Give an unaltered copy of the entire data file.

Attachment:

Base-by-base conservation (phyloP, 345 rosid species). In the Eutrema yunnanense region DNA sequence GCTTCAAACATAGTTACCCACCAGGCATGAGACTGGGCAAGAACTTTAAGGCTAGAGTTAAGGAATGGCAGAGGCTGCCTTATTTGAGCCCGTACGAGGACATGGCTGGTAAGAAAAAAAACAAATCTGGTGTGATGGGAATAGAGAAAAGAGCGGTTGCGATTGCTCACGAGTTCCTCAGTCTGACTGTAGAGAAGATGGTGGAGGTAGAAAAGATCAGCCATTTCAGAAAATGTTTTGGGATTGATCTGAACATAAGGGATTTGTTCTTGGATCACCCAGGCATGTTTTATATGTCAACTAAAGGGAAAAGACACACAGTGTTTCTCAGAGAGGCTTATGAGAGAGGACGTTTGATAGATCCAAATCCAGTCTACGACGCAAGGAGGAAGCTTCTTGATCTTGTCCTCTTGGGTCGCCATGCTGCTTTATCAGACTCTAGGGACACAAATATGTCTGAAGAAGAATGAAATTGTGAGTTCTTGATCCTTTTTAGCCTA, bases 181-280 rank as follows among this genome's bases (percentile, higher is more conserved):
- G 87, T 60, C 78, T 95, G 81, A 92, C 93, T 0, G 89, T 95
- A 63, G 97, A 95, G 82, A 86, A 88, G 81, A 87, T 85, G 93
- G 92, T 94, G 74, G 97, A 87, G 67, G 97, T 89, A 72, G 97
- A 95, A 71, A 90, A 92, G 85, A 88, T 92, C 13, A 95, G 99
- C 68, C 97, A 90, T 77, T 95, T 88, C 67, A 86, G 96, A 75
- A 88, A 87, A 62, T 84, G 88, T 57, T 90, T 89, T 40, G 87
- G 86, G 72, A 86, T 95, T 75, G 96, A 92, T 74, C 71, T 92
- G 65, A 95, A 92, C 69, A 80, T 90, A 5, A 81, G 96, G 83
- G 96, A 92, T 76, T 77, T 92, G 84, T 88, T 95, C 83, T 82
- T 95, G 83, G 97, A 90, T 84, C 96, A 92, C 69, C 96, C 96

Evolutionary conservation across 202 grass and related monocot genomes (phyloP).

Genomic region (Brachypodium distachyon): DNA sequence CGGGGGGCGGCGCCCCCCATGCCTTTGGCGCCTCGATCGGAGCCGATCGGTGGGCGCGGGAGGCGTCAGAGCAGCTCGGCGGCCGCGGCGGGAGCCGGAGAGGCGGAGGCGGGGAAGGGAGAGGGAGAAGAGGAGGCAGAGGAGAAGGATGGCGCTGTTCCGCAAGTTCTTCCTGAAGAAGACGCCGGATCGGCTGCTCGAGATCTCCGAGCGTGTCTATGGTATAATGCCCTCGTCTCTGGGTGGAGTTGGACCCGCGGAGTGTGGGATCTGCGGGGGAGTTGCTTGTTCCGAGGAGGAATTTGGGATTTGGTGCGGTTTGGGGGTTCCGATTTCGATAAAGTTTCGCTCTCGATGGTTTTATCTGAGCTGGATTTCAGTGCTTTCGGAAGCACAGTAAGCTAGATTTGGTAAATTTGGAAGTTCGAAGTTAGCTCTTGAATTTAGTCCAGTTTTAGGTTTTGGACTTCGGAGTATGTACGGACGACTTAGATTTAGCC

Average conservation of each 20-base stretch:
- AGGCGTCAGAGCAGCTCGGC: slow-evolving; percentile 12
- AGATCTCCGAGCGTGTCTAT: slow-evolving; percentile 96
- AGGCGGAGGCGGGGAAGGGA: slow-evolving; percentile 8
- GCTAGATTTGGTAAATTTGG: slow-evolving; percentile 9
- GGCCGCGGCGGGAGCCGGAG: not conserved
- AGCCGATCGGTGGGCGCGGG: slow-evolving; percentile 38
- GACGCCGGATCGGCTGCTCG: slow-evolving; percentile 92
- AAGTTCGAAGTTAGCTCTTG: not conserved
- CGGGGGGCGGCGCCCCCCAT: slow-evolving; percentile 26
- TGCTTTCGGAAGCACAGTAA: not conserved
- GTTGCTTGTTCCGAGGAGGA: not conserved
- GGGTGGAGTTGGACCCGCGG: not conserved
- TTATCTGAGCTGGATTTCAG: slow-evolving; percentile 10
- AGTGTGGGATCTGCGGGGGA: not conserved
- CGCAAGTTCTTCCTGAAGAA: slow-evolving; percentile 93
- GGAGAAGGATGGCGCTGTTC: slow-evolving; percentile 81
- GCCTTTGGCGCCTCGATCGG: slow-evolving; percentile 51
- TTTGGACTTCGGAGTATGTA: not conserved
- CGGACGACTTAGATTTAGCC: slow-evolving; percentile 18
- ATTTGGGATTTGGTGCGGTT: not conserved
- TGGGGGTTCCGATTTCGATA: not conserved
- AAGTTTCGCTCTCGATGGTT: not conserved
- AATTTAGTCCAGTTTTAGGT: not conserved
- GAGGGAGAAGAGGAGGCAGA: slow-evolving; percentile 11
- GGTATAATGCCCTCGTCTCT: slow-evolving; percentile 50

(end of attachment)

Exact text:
Base-by-base conservation (phyloP, 345 rosid species). In the Eutrema yunnanense region DNA sequence GCTTCAAACATAGTTACCCACCAGGCATGAGACTGGGCAAGAACTTTAAGGCTAGAGTTAAGGAATGGCAGAGGCTGCCTTATTTGAGCCCGTACGAGGACATGGCTGGTAAGAAAAAAAACAAATCTGGTGTGATGGGAATAGAGAAAAGAGCGGTTGCGATTGCTCACGAGTTCCTCAGTCTGACTGTAGAGAAGATGGTGGAGGTAGAAAAGATCAGCCATTTCAGAAAATGTTTTGGGATTGATCTGAACATAAGGGATTTGTTCTTGGATCACCCAGGCATGTTTTATATGTCAACTAAAGGGAAAAGACACACAGTGTTTCTCAGAGAGGCTTATGAGAGAGGACGTTTGATAGATCCAAATCCAGTCTACGACGCAAGGAGGAAGCTTCTTGATCTTGTCCTCTTGGGTCGCCATGCTGCTTTATCAGACTCTAGGGACACAAATATGTCTGAAGAAGAATGAAATTGTGAGTTCTTGATCCTTTTTAGCCTA, bases 181-280 rank as follows among this genome's bases (percentile, higher is more conserved):
- G 87, T 60, C 78, T 95, G 81, A 92, C 93, T 0, G 89, T 95
- A 63, G 97, A 95, G 82, A 86, A 88, G 81, A 87, T 85, G 93
- G 92, T 94, G 74, G 97, A 87, G 67, G 97, T 89, A 72, G 97
- A 95, A 71, A 90, A 92, G 85, A 88, T 92, C 13, A 95, G 99
- C 68, C 97, A 90, T 77, T 95, T 88, C 67, A 86, G 96, A 75
- A 88, A 87, A 62, T 84, G 88, T 57, T 90, T 89, T 40, G 87
- G 86, G 72, A 86, T 95, T 75, G 96, A 92, T 74, C 71, T 92
- G 65, A 95, A 92, C 69, A 80, T 90, A 5, A 81, G 96, G 83
- G 96, A 92, T 76, T 77, T 92, G 84, T 88, T 95, C 83, T 82
- T 95, G 83, G 97, A 90, T 84, C 96, A 92, C 69, C 96, C 96

Evolutionary conservation across 202 grass and related monocot genomes (phyloP).

Genomic region (Brachypodium distachyon): DNA sequence CGGGGGGCGGCGCCCCCCATGCCTTTGGCGCCTCGATCGGAGCCGATCGGTGGGCGCGGGAGGCGTCAGAGCAGCTCGGCGGCCGCGGCGGGAGCCGGAGAGGCGGAGGCGGGGAAGGGAGAGGGAGAAGAGGAGGCAGAGGAGAAGGATGGCGCTGTTCCGCAAGTTCTTCCTGAAGAAGACGCCGGATCGGCTGCTCGAGATCTCCGAGCGTGTCTATGGTATAATGCCCTCGTCTCTGGGTGGAGTTGGACCCGCGGAGTGTGGGATCTGCGGGGGAGTTGCTTGTTCCGAGGAGGAATTTGGGATTTGGTGCGGTTTGGGGGTTCCGATTTCGATAAAGTTTCGCTCTCGATGGTTTTATCTGAGCTGGATTTCAGTGCTTTCGGAAGCACAGTAAGCTAGATTTGGTAAATTTGGAAGTTCGAAGTTAGCTCTTGAATTTAGTCCAGTTTTAGGTTTTGGACTTCGGAGTATGTACGGACGACTTAGATTTAGCC

Average conservation of each 20-base stretch:
- AGGCGTCAGAGCAGCTCGGC: slow-evolving; percentile 12
- AGATCTCCGAGCGTGTCTAT: slow-evolving; percentile 96
- AGGCGGAGGCGGGGAAGGGA: slow-evolving; percentile 8
- GCTAGATTTGGTAAATTTGG: slow-evolving; percentile 9
- GGCCGCGGCGGGAGCCGGAG: not conserved
- AGCCGATCGGTGGGCGCGGG: slow-evolving; percentile 38
- GACGCCGGATCGGCTGCTCG: slow-evolving; percentile 92
- AAGTTCGAAGTTAGCTCTTG: not conserved
- CGGGGGGCGGCGCCCCCCAT: slow-evolving; percentile 26
- TGCTTTCGGAAGCACAGTAA: not conserved
- GTTGCTTGTTCCGAGGAGGA: not conserved
- GGGTGGAGTTGGACCCGCGG: not conserved
- TTATCTGAGCTGGATTTCAG: slow-evolving; percentile 10
- AGTGTGGGATCTGCGGGGGA: not conserved
- CGCAAGTTCTTCCTGAAGAA: slow-evolving; percentile 93
- GGAGAAGGATGGCGCTGTTC: slow-evolving; percentile 81
- GCCTTTGGCGCCTCGATCGG: slow-evolving; percentile 51
- TTTGGACTTCGGAGTATGTA: not conserved
- CGGACGACTTAGATTTAGCC: slow-evolving; percentile 18
- ATTTGGGATTTGGTGCGGTT: not conserved
- TGGGGGTTCCGATTTCGATA: not conserved
- AAGTTTCGCTCTCGATGGTT: not conserved
- AATTTAGTCCAGTTTTAGGT: not conserved
- GAGGGAGAAGAGGAGGCAGA: slow-evolving; percentile 11
- GGTATAATGCCCTCGTCTCT: slow-evolving; percentile 50